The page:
Sigur Rós's second concert film opens at the Downtown Independent in Los Angeles tomorrow and sees a five-day run at TIFF Bell Lightbox in Toronto, also starting starting tomorrow. For more dates throughout the coming weeks, see the site and/or Cinema Purgatorio.
"Directed by [Canadian] Vincent Morisset, this mostly black-and-white, moody exercise in making digital footage from 2008 look like long-lost video from around the time when Ian Curtis was still doing gigs, is radically different from the first Sigur Rós cinema project, 2007's Heima," writes Gustavo Turner in the LA Weekly. Inni "is a hazy, shoegazy visual tone that is both elegiac and eulogistic — that is, at once meditative and funereal. At a time when most US music documentaries have devolved into either artist-endorsed EPKs (see Scorsese's Dylan and George Harrison docs) or predictable Behind the Music – style fables of redemption, it's refreshing to see state-sponsored artists from welfare states like Iceland and Canada still flying the flag for the rock film as an art film."
"Morisset keeps the focus squarely on the band and the performance, stepping away only briefly between songs to cut in vintage interview and performance footage to provide just a hint of context before coming back to the main performance," writes Todd Brown at Twitch. "Audio quality is stellar, the recording and mix rivaling any of the band's studio work. Clearly a film made by a fan for other fans, Inni succeeds fully. Though it will be available shortly on DVD it is very definitely a film best appreciated on the big screen."
At Cineuropa, Francesco Bonerba notes that during the Q&A that followed Inni's premiere in Venice Days last month, the band did confirm that they're working on a new album and plan to tour Italy next year.
Viewing (8'32"). Cineuropa's interview with Morisset and Sigur Rós keyboard player Kjartan Sveinsson.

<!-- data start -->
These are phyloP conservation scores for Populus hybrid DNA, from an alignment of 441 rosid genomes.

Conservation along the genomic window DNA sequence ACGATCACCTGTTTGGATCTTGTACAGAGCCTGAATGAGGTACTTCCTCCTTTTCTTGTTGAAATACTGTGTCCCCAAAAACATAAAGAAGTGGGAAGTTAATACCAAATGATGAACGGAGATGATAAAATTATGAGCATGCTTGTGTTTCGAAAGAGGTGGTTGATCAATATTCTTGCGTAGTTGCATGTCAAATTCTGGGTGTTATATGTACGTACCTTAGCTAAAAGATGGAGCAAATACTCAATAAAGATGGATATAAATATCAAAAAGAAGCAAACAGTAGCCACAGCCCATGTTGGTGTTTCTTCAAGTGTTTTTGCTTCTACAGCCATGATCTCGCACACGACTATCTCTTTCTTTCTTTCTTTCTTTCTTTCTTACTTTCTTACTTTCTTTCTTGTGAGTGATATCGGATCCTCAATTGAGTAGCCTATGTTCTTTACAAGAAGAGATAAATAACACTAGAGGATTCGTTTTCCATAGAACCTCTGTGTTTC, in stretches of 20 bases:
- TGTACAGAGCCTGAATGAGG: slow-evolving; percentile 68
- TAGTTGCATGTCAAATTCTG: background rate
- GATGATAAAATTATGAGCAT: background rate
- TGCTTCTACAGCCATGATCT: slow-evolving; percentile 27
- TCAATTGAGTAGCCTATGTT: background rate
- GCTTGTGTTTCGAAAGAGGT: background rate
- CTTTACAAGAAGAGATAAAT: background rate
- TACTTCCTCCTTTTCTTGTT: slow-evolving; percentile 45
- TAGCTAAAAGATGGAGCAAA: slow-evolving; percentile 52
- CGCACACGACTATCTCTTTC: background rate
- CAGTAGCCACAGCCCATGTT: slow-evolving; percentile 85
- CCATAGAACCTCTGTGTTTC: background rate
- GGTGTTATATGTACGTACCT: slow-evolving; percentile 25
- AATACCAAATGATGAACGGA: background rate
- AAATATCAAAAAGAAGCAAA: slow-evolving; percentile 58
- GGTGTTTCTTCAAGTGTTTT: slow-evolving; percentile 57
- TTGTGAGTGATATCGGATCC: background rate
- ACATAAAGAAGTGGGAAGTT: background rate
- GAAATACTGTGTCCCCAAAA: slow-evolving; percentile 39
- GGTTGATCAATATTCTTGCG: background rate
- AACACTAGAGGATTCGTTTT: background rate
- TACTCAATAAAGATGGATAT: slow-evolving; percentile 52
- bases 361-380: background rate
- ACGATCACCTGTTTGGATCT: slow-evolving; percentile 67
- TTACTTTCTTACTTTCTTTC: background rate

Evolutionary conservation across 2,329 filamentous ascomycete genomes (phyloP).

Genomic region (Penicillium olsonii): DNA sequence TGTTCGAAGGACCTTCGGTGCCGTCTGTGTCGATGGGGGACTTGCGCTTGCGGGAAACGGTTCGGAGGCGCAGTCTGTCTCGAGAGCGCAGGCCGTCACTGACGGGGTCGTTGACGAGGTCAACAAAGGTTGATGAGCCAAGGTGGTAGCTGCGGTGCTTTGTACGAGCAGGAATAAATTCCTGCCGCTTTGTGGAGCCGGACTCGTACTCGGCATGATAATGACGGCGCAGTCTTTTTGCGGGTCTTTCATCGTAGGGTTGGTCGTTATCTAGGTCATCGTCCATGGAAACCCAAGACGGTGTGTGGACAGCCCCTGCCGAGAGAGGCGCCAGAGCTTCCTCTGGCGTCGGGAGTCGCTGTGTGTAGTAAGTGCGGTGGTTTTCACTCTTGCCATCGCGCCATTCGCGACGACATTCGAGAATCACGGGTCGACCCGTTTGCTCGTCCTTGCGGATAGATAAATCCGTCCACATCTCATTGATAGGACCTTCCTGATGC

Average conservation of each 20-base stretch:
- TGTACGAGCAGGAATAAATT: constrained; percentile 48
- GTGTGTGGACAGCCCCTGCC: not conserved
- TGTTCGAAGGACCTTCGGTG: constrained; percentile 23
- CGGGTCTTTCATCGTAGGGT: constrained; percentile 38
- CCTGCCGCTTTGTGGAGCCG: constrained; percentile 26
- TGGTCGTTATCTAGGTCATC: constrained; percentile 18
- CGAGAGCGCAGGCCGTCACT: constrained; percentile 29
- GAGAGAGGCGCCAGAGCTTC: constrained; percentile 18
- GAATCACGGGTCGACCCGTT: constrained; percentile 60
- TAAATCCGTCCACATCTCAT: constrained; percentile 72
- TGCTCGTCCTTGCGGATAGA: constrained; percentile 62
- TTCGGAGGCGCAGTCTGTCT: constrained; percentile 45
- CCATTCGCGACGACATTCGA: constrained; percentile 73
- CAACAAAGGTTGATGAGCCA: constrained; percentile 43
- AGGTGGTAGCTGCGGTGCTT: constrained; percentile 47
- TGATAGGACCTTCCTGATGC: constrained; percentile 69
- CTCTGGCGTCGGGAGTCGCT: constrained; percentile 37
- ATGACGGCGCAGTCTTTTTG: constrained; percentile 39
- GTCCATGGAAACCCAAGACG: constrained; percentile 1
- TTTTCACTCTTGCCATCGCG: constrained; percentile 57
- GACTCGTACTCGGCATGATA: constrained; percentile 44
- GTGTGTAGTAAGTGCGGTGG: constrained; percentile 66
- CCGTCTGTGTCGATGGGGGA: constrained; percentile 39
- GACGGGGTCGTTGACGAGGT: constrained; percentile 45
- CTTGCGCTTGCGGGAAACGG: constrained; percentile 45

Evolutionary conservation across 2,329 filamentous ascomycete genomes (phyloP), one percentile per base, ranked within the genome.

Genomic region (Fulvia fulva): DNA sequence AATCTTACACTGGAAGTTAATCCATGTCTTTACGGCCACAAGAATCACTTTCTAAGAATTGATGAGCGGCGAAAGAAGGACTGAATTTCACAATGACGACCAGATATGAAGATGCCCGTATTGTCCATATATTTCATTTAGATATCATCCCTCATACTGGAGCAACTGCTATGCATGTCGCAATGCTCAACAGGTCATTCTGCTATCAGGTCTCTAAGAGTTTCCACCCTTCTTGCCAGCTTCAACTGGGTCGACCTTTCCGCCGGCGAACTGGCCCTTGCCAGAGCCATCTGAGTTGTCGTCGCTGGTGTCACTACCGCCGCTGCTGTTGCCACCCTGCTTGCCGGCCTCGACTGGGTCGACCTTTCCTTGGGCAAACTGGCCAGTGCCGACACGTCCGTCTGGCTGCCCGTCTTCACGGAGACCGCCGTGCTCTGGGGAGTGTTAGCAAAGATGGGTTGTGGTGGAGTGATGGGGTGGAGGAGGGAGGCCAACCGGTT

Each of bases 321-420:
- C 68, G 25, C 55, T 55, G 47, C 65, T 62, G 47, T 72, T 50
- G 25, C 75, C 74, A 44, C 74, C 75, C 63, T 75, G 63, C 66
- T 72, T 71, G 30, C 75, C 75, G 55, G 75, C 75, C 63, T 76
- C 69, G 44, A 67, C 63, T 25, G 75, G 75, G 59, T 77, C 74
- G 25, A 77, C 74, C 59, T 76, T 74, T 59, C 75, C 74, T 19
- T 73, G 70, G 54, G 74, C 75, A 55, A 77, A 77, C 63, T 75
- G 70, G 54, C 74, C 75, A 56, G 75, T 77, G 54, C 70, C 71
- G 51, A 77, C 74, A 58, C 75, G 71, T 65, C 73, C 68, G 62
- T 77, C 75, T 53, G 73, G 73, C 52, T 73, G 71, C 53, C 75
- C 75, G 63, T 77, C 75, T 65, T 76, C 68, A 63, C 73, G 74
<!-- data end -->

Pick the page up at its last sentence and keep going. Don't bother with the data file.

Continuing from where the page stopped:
More viewing (5'28"). Pitchfork has a clip.
Update, 10/28: Mark Olsen in the Los Angeles Times: "Sigur Rós fans are intensely devoted — lore describes people passing out at shows in some sort of overwhelmed, ecstatic state — and Inni finally gives some sense of why and how that might happen."
Update, 10/30: "This is simply one of the most engrossing concert films in recent memory," writes Guy Dixon in the Globe and Mail. "Morisset adds a whole new element to Sigur Ros's visuals, playing throughout the film with all aspects of the image, from light distortions and rich contrasts. Imperfections are accentuated. The effect is like the output of some photographer getting hugely inspired and a little crazy in the darkroom one rainy day…. One major caution: Anyone seriously interested in the cinematography should first see the film, and then read Morisset's detailed description of his shooting technique on the film's website. Reading the director's notes first could take away some of the magic. For this is the perfect film for a band that was never trying to be something other than inventive."
Update, 11/7: "The concert film is such a generally bereft genre that even its greatest works, like Martin Scorsese's The Last Waltz, are more interesting for the subjects they chronicle than any overt stylistic imprints they leave behind. Inni avoids the general blandness of such depictions by utilizing an impressive technical setup, with dozens of cameras scattered about the stage, capturing images as diverse as a keyboardist's hands and the back of a drummer's pedal-pounding foot. The fusion of these images, edited together to match the rhythms of the band's swelling songs, is undoubtedly impressive, but the overall presentation seems lightweight in comparison with something like Pedro Costa's recent Ne Change Rien, which pulled off a similar stylistic coup while feeling much less conceptually jumbled."
Updates, 11/12: Inni "leaves most of its genre in the dust," writes Jeannette Catsoulis in the New York Times. "Captured mainly in a dreamlike haze of throbbing black and white that perfectly mirrors the band's haunting, otherworldly songs, this eccentric profile is a shimmering example of what it means to show rather than tell."
Rob Fitzpatrick talks with the band for the Guardian.
Update, 11/20: The point of Inni, suggests Jason Morehead at Filmwell, is "to convey, in a very abstract way, the delirious sensation of experiencing Sigur Rós in concert. And, having seen Sigur Rós live on three different occasions, I'd have to say that the film succeeds in that regard more often than not."